Karen’s presentations are known for their lively and interactive approach to learning. Her motto: I want you to Love Your Data!
This is an evening event and there is a fee to register. See the DAMA PS website for more information on registering.
I’m asked do these sorts of “make a recommendation for a solution” presentations all the time. I know how difficult it is. These presentations are different than teaching moments. They need to have a certain structure:
- Problem statement / Challenges
- Summary recommendation
- Detailed recommendation (with the whys, too.)
- Very brief recommendation of a path forward
So I have these tips for presenting your recommendations:
1. Make your material readable. It sounds so non-technical and trivial to say that fonts and diagrams matter, but they do. A recommendation that can’t be seen or read is less than useful. Every Be The Next Microsoft Employee contestant struggled with this, some to the point that we weren’t even sure what was being presented. Don’t let your presentation materials get in the way of presenting your ideas. Handouts of key diagrams are always beneficial. Using zoom features can help, too. Buck had a great tip: put your laptop on the floor, then stand 3 metres away (okay, he said 10 feet) and see what it looks like. If you can’t read it, neither can your audience. If you are presenting on older projectors or without a proper screen, then stand back 12 feet. If your slide looks like a blog post, you are doing it wrong. Concepts go on slides, not documentation.
2. Don’t make promises you can’t keep. All the contestants used words that could come back to haunt them later. Words like guarantee, promise, for certain and warranty are things you can’t commit to as a vendor or presenter. You don’t have the information you need to make these commitments, nor do you have any idea how your solution will be implemented. Instead of making promises, case studies and well-qualified data can back up some assertions, but you will still need to use many qualifying words like may, might, and can to ensure that you aren’t making promises you can’t keep.
3. Know why are you are recommending something. My mantra is every design decision comes down to cost, benefit and risk. There is no one right answer for every organization, environment, team, culture or financial situation. It’s not enough as an architect to say “this is the way that everyone does this”. A professional architect knows that solutions need to be implemented in the context of cost, benefit and risk, including legal and organizational constraints. Some people feel that costs and risks should not be addressed, but I have much more confidence in a recommendation when I can see that the recommender understands the trade-offs associated with everything they are proposing. If your recommendation includes legal constraints, confirm, verify and reconfirm your recommendation. Keeping your client out of jail is a good thing. Context is King…and Queen.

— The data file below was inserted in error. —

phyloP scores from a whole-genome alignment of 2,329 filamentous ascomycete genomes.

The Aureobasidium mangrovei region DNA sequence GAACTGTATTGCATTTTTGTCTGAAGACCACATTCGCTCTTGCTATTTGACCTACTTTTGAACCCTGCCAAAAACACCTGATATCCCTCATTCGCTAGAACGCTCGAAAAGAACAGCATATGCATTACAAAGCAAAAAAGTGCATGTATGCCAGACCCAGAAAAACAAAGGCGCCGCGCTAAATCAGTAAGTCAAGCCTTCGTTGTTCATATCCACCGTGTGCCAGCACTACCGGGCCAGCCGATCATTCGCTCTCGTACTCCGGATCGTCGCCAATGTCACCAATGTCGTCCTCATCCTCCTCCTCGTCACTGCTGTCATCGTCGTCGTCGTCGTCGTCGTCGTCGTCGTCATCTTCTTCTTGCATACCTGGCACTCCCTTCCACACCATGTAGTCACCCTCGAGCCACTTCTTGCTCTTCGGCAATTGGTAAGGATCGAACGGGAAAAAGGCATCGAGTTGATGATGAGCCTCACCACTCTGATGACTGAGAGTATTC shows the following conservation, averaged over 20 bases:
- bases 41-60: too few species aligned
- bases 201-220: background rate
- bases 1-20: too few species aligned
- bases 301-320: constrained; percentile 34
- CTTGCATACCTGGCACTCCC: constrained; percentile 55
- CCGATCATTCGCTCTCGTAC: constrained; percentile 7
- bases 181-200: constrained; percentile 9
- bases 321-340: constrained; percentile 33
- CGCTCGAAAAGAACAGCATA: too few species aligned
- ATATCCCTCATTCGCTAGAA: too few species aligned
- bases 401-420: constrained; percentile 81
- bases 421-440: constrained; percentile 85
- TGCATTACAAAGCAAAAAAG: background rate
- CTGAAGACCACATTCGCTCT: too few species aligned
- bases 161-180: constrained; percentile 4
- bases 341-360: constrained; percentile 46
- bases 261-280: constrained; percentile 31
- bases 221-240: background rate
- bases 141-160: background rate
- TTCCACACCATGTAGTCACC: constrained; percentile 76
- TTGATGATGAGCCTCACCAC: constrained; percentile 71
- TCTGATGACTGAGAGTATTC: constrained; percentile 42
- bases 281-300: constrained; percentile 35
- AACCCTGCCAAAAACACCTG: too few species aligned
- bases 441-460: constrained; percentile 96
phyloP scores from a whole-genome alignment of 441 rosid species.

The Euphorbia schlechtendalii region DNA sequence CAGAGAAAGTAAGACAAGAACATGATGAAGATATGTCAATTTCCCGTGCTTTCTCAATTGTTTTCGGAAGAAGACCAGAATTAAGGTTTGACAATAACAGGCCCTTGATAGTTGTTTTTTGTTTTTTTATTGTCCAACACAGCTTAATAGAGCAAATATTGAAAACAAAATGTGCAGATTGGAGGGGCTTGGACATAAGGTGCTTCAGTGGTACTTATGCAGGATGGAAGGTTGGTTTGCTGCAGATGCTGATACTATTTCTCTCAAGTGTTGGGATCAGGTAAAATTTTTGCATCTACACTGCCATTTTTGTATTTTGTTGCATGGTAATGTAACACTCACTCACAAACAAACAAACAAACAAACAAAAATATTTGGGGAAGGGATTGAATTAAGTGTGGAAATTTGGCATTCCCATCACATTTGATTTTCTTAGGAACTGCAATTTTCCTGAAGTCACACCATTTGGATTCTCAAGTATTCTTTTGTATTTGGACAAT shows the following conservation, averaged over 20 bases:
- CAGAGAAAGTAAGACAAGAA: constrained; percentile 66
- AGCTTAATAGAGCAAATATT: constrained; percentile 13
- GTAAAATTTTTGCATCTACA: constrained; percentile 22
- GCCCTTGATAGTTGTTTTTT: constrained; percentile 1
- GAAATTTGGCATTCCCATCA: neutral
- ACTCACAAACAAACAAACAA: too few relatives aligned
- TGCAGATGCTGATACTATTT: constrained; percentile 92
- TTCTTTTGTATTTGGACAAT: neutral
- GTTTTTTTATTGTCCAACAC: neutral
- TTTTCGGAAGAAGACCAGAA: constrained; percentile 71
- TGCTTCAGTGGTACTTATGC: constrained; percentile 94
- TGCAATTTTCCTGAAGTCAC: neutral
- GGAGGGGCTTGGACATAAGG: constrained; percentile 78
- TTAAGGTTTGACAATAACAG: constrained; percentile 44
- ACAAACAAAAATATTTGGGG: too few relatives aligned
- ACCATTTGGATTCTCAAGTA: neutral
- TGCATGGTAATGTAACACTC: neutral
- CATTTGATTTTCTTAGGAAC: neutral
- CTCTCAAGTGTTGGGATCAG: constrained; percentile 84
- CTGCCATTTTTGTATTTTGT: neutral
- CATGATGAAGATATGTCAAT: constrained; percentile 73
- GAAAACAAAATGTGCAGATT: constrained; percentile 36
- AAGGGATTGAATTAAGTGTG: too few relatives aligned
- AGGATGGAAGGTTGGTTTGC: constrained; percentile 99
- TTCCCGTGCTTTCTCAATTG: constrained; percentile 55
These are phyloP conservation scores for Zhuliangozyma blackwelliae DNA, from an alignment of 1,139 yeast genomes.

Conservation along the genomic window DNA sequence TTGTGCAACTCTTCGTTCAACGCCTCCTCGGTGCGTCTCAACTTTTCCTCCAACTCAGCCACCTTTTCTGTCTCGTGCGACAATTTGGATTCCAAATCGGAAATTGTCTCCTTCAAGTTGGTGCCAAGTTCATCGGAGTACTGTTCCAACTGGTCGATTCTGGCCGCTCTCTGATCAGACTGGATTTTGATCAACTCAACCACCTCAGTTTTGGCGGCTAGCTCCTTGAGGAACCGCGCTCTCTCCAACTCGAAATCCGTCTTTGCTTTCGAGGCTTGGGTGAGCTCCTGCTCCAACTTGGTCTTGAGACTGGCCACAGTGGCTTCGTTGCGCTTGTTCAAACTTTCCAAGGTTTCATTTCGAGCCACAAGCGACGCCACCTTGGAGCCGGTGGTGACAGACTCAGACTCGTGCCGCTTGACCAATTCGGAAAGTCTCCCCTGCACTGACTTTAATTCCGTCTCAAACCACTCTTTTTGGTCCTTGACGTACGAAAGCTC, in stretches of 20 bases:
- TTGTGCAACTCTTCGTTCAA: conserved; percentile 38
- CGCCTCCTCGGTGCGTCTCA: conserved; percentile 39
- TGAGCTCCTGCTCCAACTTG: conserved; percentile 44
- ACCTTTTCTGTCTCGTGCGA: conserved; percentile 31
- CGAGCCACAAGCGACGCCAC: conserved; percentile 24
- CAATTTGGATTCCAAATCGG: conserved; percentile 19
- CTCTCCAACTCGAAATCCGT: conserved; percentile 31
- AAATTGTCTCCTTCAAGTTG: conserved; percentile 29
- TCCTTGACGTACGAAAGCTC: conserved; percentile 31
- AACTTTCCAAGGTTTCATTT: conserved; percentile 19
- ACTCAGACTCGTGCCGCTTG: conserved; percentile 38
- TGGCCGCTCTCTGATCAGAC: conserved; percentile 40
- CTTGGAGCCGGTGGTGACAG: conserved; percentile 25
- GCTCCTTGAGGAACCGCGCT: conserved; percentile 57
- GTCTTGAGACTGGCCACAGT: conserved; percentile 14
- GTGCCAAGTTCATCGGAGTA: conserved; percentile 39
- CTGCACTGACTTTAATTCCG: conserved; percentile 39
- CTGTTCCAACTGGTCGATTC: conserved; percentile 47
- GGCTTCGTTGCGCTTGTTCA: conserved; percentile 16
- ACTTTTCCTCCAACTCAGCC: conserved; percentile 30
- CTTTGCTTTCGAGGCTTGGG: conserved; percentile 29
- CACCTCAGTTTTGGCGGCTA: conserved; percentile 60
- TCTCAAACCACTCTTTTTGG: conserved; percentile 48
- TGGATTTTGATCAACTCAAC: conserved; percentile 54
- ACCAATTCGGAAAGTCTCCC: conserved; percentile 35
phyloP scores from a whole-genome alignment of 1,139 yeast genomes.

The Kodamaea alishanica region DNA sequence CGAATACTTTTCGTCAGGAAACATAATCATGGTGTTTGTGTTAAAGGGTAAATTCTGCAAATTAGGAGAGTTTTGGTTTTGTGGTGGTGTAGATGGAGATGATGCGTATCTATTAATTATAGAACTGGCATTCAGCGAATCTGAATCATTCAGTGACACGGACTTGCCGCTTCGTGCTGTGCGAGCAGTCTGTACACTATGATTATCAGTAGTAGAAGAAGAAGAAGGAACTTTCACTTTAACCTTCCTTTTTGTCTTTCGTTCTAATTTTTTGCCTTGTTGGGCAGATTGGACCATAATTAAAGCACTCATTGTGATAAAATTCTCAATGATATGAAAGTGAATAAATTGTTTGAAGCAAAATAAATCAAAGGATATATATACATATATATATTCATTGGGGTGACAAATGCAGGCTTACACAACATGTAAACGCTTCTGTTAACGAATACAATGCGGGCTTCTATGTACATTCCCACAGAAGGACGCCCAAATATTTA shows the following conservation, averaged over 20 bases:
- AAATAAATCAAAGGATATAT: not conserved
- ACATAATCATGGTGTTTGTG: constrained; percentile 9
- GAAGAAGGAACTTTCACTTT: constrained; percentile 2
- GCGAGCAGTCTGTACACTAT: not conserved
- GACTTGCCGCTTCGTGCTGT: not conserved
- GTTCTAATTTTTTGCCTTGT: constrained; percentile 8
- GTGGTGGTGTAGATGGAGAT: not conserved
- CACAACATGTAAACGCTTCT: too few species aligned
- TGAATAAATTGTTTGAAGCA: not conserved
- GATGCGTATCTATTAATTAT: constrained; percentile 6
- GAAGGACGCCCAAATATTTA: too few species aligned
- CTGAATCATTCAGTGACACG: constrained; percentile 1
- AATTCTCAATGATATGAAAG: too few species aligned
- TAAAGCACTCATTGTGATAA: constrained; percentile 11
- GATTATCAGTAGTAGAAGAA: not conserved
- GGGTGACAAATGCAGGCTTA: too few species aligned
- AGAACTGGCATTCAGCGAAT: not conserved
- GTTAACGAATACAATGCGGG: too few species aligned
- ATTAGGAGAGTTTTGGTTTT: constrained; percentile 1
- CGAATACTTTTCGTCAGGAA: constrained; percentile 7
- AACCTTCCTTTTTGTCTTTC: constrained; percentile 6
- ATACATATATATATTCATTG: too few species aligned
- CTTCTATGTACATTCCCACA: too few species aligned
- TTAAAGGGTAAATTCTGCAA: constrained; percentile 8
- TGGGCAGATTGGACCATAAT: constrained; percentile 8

4. Ensure that you address all the parts of the problem. If a client asks you to solve their performance problem, all the solutions to address something else won’t make much of a difference if you don’t address the performance problem. They may also suspect that your proposed solution can’t solve the problem in any manner. Don’t forget the cost side, either. Be ready with multiple levels of solutions to meet the financial constraints of the audience.
5. Ensure you don’t try to solve a problem you weren’t asked to. I’ve seen this before: a consultant has solved some brilliant problems in the past and spends all his time talking about how his solution will solve that problem…but not that was totally out of scope of the request. Management may already have a solution in progress. One of our contestants threw in a last second proposal to replace an ERP system, something that wasn’t asked for at all. This would have been a real shock to everyone in the room and probably derailed the rest of the discussion. Stick to the scope of the problem.